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Saints by Gene Luen Yang
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A counter-view of the story told in Boxers. Yang has another triumph here. ( )
  nnschiller | Sep 18, 2014 |
Fourth daughter to a family who doesn't want her, Vibiana believes that she is truly evil and joins the group that everyone calls "devils," the Christians. This is a companion book to the author's book Boxers and describes the Boxer Rebellion from another angle, although it's still from a Chinese perspective. Although I was initially a bit confused by Vibiana's visions of Jeanne d'Arc (since Boxers allowed for a metaphoric interpretation of the supernatural aspects and this one didn't), it made sense for that character, considering what happens to her in the end (we find this out in Boxers, although I wish we didn't). Good companion to Boxers, but I wouldn't recommend it on its own. ( )
  -Eva- | Sep 12, 2014 |
Good read. Look forward to reading the other half, Boxers. ( )
  fighterofevil | Aug 26, 2014 |
In SAINTS, Four-Girl is the unwanted, unappreciated daughter of a Chinese family. Repeatedly called names and accused of being a devil, she vows to become one, and begins to learn the "foreign devils'" teachings. She learns about Christianity from Dr. Won (while enjoying Mrs. Won's cookies), and is baptized (her new name is Vibiana), to the horror of her own family. She runs away with Father Bey to a larger town, where she helps in an orphanage. She has repeated visions of Joan of Arc and decides that her fate is to become a woman warrior as well, to fight the Society of the Righteous and Harmonious Fist, an anti-Western Chinese group to which, she discovers, some of her family belongs. When the Society and the Red Lantern attack Vibiana's village, she is killed.

Like many younger children of Chinese families, especially daughters - at least in literature - Four-Girl is made to feel that she does not really have a place with her own family. Though she finds a place with the Christians, she never seems fully committed to the faith itself, nor does she pay attention to or understand the stories. When confronted by her family member (brother? cousin?) on the other side of the conflict, she is shaken when he uses the phrase "make China whole," which echoes Joan's mission. Is Vibiana on the wrong side of the conflict after all? She does not get a chance to find out.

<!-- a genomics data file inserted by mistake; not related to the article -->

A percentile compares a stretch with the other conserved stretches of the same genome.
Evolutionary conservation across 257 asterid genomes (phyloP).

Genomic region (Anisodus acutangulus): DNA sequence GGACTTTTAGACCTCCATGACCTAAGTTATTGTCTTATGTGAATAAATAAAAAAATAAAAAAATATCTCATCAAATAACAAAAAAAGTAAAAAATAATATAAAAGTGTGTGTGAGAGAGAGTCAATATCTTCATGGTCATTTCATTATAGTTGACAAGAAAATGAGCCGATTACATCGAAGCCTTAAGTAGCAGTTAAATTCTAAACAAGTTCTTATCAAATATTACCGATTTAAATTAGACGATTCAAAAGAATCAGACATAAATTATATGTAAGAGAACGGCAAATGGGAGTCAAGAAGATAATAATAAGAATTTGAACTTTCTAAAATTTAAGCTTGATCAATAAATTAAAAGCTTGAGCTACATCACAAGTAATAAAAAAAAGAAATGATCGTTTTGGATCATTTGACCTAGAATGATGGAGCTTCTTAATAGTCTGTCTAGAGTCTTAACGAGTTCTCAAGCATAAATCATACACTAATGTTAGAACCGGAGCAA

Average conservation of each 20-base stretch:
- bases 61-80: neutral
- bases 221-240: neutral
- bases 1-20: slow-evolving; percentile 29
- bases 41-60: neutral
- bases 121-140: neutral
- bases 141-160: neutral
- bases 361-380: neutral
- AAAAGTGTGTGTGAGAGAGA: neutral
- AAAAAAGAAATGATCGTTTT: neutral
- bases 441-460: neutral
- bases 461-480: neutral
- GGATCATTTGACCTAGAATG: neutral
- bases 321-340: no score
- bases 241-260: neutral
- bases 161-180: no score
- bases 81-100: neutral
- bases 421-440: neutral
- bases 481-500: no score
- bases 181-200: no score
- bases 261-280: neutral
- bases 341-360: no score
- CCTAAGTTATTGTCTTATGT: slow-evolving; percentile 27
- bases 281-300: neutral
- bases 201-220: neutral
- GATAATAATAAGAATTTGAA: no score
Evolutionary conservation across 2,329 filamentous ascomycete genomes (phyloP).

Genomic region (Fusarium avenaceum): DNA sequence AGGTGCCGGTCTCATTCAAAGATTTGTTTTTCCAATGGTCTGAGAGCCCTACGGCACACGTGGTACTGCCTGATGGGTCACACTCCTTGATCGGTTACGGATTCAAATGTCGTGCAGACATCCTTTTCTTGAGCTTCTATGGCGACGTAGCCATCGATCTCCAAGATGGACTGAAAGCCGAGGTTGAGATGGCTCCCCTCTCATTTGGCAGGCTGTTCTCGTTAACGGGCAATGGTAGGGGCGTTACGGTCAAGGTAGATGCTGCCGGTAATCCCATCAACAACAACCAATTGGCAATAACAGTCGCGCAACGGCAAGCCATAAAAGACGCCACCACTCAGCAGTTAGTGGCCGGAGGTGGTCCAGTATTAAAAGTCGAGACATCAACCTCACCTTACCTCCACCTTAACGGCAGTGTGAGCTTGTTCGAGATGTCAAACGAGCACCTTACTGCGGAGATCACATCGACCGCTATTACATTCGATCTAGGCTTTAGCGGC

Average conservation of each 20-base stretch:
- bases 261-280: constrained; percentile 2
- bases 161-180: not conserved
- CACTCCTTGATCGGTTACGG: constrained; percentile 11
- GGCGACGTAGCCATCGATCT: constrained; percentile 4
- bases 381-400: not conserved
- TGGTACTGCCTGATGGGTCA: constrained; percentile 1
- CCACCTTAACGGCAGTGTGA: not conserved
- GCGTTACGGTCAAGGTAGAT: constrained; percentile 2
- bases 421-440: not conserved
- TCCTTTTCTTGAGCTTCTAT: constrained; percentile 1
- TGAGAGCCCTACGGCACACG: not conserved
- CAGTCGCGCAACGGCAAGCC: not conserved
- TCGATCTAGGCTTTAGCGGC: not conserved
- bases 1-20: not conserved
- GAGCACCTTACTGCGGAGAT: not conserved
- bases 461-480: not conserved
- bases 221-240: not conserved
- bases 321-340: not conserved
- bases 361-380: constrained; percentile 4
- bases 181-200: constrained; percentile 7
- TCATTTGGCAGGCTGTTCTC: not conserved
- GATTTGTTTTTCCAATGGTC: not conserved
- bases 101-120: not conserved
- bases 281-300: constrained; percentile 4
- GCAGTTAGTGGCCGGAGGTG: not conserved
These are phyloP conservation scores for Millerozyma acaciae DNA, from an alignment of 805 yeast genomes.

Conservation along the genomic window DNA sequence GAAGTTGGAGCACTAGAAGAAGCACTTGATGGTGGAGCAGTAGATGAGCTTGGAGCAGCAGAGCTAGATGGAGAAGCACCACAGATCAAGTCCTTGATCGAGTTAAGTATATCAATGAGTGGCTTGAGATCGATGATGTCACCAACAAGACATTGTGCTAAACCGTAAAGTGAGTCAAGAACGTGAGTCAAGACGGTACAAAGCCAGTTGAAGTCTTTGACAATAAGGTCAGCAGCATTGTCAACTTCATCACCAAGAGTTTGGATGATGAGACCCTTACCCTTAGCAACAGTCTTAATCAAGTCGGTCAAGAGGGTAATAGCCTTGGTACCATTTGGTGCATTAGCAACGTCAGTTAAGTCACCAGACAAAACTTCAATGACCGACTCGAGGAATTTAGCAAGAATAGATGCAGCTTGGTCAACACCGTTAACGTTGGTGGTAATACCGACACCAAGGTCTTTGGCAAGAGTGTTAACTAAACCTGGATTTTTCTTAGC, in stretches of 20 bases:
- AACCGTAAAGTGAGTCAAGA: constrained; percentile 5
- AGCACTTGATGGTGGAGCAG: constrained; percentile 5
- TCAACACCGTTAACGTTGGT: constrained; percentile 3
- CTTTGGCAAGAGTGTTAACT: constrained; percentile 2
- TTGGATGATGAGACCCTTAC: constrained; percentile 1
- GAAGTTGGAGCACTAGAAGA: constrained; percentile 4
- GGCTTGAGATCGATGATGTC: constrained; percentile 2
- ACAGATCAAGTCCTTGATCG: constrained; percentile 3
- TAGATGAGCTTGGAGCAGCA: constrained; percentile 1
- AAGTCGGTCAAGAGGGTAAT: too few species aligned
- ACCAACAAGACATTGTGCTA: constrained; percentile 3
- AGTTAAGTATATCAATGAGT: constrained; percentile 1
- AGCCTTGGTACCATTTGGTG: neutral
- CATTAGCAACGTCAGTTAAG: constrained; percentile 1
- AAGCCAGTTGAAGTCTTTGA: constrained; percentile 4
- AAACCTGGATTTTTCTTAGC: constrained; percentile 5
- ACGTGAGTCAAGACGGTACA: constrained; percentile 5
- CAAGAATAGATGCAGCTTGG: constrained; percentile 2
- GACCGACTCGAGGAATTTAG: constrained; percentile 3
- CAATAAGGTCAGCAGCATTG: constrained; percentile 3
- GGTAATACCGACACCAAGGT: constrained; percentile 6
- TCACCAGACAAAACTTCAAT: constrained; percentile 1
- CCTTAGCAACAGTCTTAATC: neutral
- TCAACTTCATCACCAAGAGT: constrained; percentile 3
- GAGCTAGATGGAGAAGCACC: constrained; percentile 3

I am not the most skilled reader of graphic novels - I don't spend as much time "reading" the pictures as I should - and when it came to the fighting at the end, I was unclear about who was who. I also felt that the larger context was missing, or simplified (traditional Chinese vs. Christians). Perhaps BOXERS will provide additional context.


"Jesus - he's the acupuncture victim?"
"What...?! ...You mean the man on the cross? Yes." (35)

"I don't need stories right now! You know what I do need? A straight answer!" (155) ( )
  JennyArch | Jun 26, 2014 |
Boxers and Saints, Gene Luen Yang's graphic novel set about the Boxer Rebellion in China told from the perspective of a young man who becomes a rebel leader and a young woman who converts to Christianity and stands against the rebellion. I loved Boxers, but was less enamored with Saints. Boxers felt like a full story, showing the history of foreign colonial contact with the Chinese and fleshing out motivations for its characters. I loved the artwork, especially the Chinese gods that the rebels envisioned themselves transforming into; I also loved the author's decision to depict all foreign speech in meaningless scribble while the Chinese dialogue was written in English. This heightened the reader's identification with the Chinese rebel perspective because like the Chinese villagers, the reader literally has no idea what the foreign missionaries and soldiers are saying and must judge them solely based on their actions.

Saints, which is about 1/3 the size of Boxers, definitely felt like a sidenote. It focuses on a girl who is unwanted, called a devil, vows to be the most devilish devil she can be, and decides that aligning herself with the so-called "foreign devils" by converting to Christianity is the most evil thing she can do. Unlike the main character in Boxers, who rises to the status of prominent rebel leader fairly quickly, she struggles throughout her book to find a purpose and seems like a bystander in her own story. This might have been intentional, as Yang in both books draws attention to the male warrior's fear of contamination by women - whose "Yin" will weaken their fighting spirit - and their attitudes that women can't really contribute in a meaningful way to society. But the female character's general listlessness, combined with the shorter narrative, made this perspective feel like more of an afterthought to the "real" story presented in Boxers. I am posting the combined review on the bookpages for both volumes, because they are intended to be read as a set. ( )
  fannyprice | Jun 15, 2014 |
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Dedicated to the San Jose Chinese Catholic Community
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I am my mother's fourth daughter, born on the fourth day of the fourth month, and the only one of her children to survive past a year.
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Vibiana, an unwanted fourth child, finds her name and identity in Christianity, but with the Boxer Rebellion in full swing and Chinese Christians facing death, she must decide whether her loyalties lie with her religion or her country.

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